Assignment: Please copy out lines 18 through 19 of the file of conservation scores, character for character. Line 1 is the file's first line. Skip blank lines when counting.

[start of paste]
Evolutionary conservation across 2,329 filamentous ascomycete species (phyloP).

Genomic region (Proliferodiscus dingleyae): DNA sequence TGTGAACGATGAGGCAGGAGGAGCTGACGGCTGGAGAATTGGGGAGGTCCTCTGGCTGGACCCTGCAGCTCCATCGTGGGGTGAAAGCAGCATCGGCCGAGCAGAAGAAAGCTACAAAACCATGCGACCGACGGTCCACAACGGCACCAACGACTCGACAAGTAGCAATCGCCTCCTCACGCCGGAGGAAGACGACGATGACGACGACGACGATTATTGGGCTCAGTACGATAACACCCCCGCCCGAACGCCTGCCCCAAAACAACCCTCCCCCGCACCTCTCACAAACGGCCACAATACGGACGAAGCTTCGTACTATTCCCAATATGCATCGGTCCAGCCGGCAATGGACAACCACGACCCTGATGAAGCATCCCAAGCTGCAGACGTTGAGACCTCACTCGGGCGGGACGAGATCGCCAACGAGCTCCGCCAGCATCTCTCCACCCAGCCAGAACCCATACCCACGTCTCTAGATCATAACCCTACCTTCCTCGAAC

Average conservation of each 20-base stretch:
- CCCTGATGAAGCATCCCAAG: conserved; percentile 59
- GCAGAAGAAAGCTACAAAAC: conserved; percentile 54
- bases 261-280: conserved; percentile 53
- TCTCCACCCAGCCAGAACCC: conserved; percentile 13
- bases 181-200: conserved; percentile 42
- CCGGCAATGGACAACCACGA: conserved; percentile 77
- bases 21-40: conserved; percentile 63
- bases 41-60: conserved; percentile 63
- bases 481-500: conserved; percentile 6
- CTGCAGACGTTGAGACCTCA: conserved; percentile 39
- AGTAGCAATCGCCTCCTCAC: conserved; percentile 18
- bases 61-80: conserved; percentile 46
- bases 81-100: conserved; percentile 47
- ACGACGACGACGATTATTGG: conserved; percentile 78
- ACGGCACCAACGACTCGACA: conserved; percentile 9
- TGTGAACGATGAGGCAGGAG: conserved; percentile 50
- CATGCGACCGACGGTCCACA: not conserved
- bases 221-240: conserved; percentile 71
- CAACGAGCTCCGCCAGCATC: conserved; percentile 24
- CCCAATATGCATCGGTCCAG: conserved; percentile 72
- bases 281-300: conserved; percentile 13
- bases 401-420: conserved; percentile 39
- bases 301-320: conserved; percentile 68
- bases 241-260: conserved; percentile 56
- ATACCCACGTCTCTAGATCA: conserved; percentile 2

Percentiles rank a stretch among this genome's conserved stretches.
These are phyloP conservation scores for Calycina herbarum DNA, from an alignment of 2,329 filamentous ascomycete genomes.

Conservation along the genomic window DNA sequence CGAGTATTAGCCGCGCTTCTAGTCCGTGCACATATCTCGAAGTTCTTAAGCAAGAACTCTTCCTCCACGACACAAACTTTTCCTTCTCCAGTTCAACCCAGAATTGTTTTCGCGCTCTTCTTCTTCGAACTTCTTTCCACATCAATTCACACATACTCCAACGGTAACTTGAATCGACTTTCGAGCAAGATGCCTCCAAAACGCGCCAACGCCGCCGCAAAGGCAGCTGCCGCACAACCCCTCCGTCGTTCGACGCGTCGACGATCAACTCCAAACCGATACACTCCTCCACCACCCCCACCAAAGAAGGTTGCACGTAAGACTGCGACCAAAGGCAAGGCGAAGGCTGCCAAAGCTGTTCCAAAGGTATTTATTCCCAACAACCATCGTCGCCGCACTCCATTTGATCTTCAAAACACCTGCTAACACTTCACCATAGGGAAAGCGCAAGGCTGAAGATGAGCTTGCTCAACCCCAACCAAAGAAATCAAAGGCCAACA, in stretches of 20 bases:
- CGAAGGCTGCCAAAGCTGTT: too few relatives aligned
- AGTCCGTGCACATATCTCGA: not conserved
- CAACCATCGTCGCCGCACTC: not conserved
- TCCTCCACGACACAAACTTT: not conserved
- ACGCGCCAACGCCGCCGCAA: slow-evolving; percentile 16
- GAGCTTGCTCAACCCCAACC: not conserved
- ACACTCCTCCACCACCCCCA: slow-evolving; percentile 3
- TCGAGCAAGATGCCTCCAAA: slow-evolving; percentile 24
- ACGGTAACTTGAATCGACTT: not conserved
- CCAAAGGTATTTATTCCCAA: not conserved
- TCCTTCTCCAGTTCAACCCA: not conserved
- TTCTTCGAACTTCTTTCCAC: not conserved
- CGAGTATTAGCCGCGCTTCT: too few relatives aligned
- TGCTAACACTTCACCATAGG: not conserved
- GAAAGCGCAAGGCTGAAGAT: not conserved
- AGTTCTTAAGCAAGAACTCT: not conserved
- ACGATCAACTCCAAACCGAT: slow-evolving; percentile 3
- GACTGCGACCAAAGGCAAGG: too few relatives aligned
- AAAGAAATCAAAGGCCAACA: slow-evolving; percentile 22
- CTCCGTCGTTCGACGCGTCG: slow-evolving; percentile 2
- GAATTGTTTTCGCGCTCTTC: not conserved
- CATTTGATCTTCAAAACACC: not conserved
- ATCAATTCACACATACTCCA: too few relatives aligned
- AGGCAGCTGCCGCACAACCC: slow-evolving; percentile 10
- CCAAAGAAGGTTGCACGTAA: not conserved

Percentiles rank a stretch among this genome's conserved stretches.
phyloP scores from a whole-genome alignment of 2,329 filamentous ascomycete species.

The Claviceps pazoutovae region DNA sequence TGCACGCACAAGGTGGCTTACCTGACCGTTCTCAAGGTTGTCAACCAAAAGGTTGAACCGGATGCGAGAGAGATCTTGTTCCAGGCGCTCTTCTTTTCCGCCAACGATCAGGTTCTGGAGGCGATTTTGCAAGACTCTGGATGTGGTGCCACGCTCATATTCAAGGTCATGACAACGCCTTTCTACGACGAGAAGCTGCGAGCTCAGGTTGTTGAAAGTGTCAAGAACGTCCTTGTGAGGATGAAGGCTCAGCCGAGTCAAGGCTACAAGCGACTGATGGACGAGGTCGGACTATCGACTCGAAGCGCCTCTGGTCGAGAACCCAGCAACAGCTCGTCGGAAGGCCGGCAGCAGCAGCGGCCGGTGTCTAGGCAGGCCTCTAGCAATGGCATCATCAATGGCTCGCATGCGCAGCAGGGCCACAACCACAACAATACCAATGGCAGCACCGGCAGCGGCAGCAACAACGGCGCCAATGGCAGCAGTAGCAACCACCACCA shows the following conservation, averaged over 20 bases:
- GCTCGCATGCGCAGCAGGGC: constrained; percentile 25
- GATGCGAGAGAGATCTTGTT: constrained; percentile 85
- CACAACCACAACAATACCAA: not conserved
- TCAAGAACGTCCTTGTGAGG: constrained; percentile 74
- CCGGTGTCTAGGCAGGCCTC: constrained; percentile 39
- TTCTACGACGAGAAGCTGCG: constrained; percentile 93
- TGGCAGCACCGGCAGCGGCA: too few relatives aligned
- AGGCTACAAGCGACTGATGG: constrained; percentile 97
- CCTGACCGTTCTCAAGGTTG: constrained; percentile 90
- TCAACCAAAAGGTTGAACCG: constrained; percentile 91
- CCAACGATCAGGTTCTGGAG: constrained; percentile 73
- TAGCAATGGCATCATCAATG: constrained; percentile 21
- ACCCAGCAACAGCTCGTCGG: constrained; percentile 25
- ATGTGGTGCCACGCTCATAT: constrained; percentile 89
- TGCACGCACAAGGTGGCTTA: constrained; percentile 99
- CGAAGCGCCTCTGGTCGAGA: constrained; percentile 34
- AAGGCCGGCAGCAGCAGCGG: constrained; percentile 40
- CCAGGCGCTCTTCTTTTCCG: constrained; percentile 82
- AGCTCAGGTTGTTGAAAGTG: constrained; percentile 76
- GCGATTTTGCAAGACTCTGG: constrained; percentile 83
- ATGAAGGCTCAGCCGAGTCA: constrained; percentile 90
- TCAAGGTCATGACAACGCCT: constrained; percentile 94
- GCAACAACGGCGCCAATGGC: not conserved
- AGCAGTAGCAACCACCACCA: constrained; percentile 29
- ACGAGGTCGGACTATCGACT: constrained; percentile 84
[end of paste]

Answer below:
- ACGGCACCAACGACTCGACA: conserved; percentile 9
- TGTGAACGATGAGGCAGGAG: conserved; percentile 50